Top 5 Grand Nationals
The Grand National, it’s one of the highlights of the sporting calendar. Even if you don’t know a thing about horse racing, furlongs or Red Rums, you can’t help but be tied down to a sweepstake. No sporting event seems to engulf the nation in such anticipation, waving their betting slip at their horse with the rainbow jersey and crazy name you can’t even remember. It’s unique.
It’s nothing new however; in fact it was first contested in 1839. Queen Victoria had barely been sat on the thrown for two years and I would have been celebrating my -160th birthday. Ironically, the name of the first winning horse was ‘Lottery’, uncannily foreshadowing how the event can often descend into a role of the dice or drop of a hoof.
With the 2016 edition creeping over the horizon, here are my top five Grand Nationals, each earning their places for very different reasons:
- Mr Fisk- 1990
In the 144th renewal of the Grand National it was Mr Fisk who took the glory in spectacular fashion albeit being at the hand of an unlikely jockey. Kim Bailey’s runner screamed to victory in a record time of eight minutes and 47.8 seconds. It shattered the previous record of the legendary Red Rum by a hearty 14 seconds. What made the victory all the more striking was the fact Marcus Armytage was in the saddle- he remains the last amateur to win the National.
- Red Rum- 1977
While his record may have succumbed in 1990, there can be no keeping Red Rum away from the top five. After all, he’s the event’s greatest ever horse. Period. His third victory came in 1977 when he famously defeated Crisp in a heated battle that saw a late burst settle the affair. Victory in ’78 was also sweet but Red Rum’s last gasp push to usurp Crisp after the last fence proved his finest first place. It reaffirmed his and trainer Ginger McCain’s already legendary status.
- Don’t Push It- 2010
Arguably the sports greatest ever jockey- AP McCoy, certainly had to wait a while to win the big one. Amidst constant deluges of success, the Grand National persisted to avoid the Northen Irishman until 2010. Riding the aptly named Don’t Push It, the Arsenal fan crowned perhaps the most emotional victory in the event’s history. Riding through the line in a burst of joy, five lengths ahead of Black Apalachi in second, still brings a tingle down the spine.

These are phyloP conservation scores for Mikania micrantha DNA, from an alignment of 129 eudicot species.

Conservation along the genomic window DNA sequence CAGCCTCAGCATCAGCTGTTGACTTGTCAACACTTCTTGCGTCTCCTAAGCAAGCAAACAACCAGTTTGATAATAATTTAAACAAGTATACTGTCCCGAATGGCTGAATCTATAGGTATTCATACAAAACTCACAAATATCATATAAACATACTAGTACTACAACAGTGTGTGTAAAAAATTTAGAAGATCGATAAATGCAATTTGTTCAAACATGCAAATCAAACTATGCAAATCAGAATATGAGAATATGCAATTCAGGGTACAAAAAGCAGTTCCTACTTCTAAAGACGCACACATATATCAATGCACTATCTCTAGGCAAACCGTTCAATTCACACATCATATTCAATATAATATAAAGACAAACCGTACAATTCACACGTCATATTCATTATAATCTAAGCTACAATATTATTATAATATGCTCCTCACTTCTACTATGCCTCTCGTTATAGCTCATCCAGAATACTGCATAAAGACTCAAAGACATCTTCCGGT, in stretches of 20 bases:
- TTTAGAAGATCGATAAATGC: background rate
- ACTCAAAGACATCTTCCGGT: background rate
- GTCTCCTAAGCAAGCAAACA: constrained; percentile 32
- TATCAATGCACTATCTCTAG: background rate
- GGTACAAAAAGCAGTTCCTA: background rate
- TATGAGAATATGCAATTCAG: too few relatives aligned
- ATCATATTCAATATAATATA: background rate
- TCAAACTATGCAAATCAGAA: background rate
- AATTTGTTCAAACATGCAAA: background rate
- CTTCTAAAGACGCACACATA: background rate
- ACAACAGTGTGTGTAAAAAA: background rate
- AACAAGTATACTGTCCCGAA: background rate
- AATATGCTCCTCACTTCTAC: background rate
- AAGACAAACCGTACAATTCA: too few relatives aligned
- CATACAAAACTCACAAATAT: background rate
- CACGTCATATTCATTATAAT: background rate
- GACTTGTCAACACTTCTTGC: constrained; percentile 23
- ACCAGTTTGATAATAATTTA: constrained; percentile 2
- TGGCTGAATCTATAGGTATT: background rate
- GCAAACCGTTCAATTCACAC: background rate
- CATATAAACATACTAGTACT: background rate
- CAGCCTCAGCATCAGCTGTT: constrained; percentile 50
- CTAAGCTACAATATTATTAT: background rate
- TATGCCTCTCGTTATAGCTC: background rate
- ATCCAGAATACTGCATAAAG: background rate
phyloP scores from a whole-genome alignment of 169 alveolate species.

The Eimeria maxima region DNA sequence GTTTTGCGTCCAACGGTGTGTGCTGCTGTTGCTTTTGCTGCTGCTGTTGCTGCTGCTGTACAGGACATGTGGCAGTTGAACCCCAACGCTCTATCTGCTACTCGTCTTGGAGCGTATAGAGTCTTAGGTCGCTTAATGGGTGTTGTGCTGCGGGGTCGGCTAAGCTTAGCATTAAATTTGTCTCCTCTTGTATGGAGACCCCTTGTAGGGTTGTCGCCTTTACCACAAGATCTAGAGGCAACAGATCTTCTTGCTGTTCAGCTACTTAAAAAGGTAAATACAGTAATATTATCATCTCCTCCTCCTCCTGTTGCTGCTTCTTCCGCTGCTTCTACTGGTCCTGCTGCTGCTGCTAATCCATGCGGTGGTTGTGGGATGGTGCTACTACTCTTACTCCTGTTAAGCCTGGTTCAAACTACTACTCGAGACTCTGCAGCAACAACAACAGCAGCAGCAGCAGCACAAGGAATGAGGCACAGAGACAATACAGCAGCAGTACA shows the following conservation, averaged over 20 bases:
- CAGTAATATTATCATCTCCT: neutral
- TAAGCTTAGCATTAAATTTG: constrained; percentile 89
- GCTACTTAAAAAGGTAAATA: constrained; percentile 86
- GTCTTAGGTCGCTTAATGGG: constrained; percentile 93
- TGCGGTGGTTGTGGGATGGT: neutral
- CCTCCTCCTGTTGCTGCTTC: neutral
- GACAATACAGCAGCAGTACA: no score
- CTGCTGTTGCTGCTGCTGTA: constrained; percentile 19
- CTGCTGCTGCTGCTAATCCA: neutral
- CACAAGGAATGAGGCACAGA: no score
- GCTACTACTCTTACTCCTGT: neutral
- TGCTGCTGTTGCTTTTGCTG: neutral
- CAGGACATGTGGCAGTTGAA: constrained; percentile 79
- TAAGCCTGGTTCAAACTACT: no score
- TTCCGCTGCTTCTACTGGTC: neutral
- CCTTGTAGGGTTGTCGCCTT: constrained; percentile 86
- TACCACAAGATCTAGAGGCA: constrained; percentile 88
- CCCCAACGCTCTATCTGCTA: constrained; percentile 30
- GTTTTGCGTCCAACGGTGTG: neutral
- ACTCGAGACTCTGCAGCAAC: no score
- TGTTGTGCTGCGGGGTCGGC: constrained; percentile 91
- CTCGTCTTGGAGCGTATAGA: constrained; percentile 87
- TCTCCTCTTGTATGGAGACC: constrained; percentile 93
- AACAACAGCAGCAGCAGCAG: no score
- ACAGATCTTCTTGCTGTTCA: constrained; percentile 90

- Devon Loch- 1956
Now, this Grand National is placed where it is for far different reasons to the preceding entries. In fact, Devon Loch never won the big one and actually suffered one of the most infamous sporting chokes during his doomed race. With a seemingly unassailable five-length lead and the finishing post in sight, Devon Loch appeared to jump a phantom hurdle and flopped to the floor. The cause of this baffling fall remains hotly debated with the distraction of a shadow proving the most prominent theory.
Nonetheless, the Queen Mother owned and Dick Francis saddled horse choked with victory in its grasp. E.S.B burst past Devon Loch and claimed a victory so fortuitous it almost appeared embarrassing. After the jaw-dropping incident, the Queen Mother dismissed it by famously stating: ‘that’s racing’.
- Foinavon- 1967
They say fortune favours the brave and in 1967, Aintree was seemingly besieged by the fickle finger of fortune. In a hectic and chaotic National that unleashed absolute havoc upon the field, 100/1 long shot Foinavon produced an improbable victory. A pile-up on the 23rd fence allowed the outsider to traverse its way through a swamp of felled horses and break into the lead. 17 jockeys desperately remounted their beasts and gave chase but in vein.
Jockey John Buckingham rode the fairytale winner past the finishing post and to unprecedented plaudits. The astonishing occurrence was to such a degree that the jump is now known as the Foinavon fence. While luck undoubtedly saturated the event, it goes to show that the Grand National is indeed a Lottery…
Kobe Tong, YJA Senior Correspondent